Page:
A. It’s changed, but not completely. The impulse to say, ‘What happened to my mother is not going to happen to me,’ if our mothers couldn’t lead their own lives, is still very strong … … As long as we can locate the problem in her, we don’t have to admit it could happen to us.
Q. Some of your favorite places: Bookstores. Campuses. Taxicabs. What do they have in common?
A. Bookstores and campuses are places where people come together, searching for something, ready to learn. I love book tours … now that a lot of the chains (bookstores) are gone, a lot of the ones that are still around are community centers. The book is already there, I don’t feel like I have to read or talk about the book … discussions often devolve into a more open-ended discussion. It’s an unpredictable assortment of people.
A. Taxicabs are a different story … I was well into the book when I had to explain why I didn’t drive. I realized writing an on-the-road book without driving seemed odd.
When you don’t drive, the trip starts the minute you leave the door. It’s a state of mind. When you enter a taxicab or car service, you enter their (the drivers’) home in a way.
There are things that happen (too late to include in the book). I got into a taxi in New York … we passed a sort of Dracula advertisement, a bloodsucking illustration. I said, I think I understand a lot of things, but I don’t understand the perennial appeal of that story.
That taxi driver turned out to be from Transylvania. He explained that where he grew up there was a very rich and disliked family — they lived in a distant but visible place. Because they treated their employees so badly, there were all kinds of stories and myths of how people would go there and disappear.
Q. Even in the days before online communication, you believed that face-to-face contact was important when it came to persuading people. That seems even more difficult today. How do you think the art of political persuasion has changed with the Internet and social media?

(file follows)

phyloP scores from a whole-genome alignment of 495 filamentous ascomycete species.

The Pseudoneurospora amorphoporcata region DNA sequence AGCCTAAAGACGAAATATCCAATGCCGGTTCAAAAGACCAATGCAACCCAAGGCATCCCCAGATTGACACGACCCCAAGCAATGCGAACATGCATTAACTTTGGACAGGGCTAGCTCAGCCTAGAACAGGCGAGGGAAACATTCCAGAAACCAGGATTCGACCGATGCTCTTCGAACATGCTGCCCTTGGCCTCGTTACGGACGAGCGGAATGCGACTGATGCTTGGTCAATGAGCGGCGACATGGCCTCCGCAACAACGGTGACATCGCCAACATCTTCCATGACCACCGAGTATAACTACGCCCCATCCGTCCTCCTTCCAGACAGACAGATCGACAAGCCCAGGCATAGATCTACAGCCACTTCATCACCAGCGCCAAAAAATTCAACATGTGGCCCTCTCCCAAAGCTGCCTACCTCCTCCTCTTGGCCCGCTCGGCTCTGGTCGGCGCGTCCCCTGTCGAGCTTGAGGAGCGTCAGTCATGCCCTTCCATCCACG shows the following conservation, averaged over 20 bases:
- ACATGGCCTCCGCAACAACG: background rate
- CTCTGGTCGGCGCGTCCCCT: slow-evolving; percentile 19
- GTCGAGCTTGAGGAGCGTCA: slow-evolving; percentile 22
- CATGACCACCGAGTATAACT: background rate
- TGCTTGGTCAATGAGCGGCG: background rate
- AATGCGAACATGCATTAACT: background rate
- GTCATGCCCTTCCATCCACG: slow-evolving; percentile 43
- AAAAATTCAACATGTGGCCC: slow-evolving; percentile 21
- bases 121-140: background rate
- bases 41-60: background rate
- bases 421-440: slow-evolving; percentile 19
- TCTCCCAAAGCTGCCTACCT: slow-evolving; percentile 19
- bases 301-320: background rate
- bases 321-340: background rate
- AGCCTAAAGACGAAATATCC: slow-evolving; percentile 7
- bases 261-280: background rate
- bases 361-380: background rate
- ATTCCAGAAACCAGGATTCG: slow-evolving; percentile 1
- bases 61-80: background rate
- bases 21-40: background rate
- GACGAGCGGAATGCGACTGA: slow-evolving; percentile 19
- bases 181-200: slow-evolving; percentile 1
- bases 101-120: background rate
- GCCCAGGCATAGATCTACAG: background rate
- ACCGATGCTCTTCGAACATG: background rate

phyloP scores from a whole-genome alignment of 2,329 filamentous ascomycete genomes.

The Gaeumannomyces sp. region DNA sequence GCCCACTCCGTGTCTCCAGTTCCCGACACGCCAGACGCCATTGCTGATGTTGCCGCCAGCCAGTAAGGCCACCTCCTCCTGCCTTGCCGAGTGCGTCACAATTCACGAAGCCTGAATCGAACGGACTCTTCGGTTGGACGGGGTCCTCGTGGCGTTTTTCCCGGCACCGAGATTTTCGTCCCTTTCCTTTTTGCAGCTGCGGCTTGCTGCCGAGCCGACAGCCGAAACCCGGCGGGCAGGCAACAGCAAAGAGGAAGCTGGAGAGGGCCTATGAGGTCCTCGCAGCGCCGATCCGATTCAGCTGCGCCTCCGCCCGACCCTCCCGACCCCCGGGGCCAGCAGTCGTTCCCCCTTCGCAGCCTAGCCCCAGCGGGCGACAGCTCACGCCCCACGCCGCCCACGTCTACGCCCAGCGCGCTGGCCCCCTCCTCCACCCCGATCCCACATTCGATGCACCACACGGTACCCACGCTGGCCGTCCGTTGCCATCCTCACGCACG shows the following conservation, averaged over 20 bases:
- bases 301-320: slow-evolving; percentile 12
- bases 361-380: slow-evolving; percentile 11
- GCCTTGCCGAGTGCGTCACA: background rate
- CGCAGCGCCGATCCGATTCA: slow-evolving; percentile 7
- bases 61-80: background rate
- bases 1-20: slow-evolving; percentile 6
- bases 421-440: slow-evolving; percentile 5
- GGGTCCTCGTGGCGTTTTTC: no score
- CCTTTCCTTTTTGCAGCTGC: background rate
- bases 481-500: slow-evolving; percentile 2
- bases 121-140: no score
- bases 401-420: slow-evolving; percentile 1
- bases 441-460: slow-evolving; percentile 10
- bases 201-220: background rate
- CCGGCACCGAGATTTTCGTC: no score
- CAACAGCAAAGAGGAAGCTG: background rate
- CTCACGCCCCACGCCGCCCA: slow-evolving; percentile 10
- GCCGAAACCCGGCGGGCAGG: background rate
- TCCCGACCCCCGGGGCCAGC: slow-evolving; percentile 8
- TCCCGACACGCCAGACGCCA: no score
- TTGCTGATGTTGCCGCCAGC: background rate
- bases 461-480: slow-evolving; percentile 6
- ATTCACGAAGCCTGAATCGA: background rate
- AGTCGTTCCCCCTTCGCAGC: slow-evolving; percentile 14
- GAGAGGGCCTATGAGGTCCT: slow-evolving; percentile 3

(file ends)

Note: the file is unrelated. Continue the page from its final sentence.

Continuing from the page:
A. The Web is a blessing in every way that we understand, in voices that would not get a hearing by the media. There are two big worries.
Technology can itself be divisive, because of who can and can’t afford it, and who is and isn’t literate. Since the illiterates of the world are overwhelmingly female, it makes a difference.
… The second is, it is distant. I asked my friendly neurologist about the famous oxytocin, the “tend and befriend” hormone. If a man or a woman holds a baby, you are flooded with oxytocin, or if you see a fellow human in trouble, there is a natural tendency to help. I asked her if it is produced in the same way online, or by reading, or the screen … she said no, you need to be present. I do think that’s one reason people can be cruel to each other (online).
Q. What do young women in their 20s and 30s talk to you about?
A. Individuals tend to be more specific about whatever they are experiencing … ether it’s feeling endangered on campus, or they are just beginning to feel like they are going to graduate in debt and make a million dollars less (than men) in their lifetime. It’s not exactly personal, it’s more tactical.
We (older women) didn’t end up in debt. State legislatures are cutting money for education and using it to build prisons … Washington state is an exception (the Washington Legislature just cut tuition at its state colleges and universities).
Q. You place quite a premium on listening, yet for many years your chief job was an advocate, to persuade people to support your cause. That involves people listening to you, right? How are the two related?
A. I realized much later than I should have … that if you want people to listen to you, you have to listen to them. As a general rule of how to make change or how to achieve, if you are in a situation where you have more power than others, you need to listen as much as you talk. If you have less power, you have to talk as much as you listen. It took me years to understand that.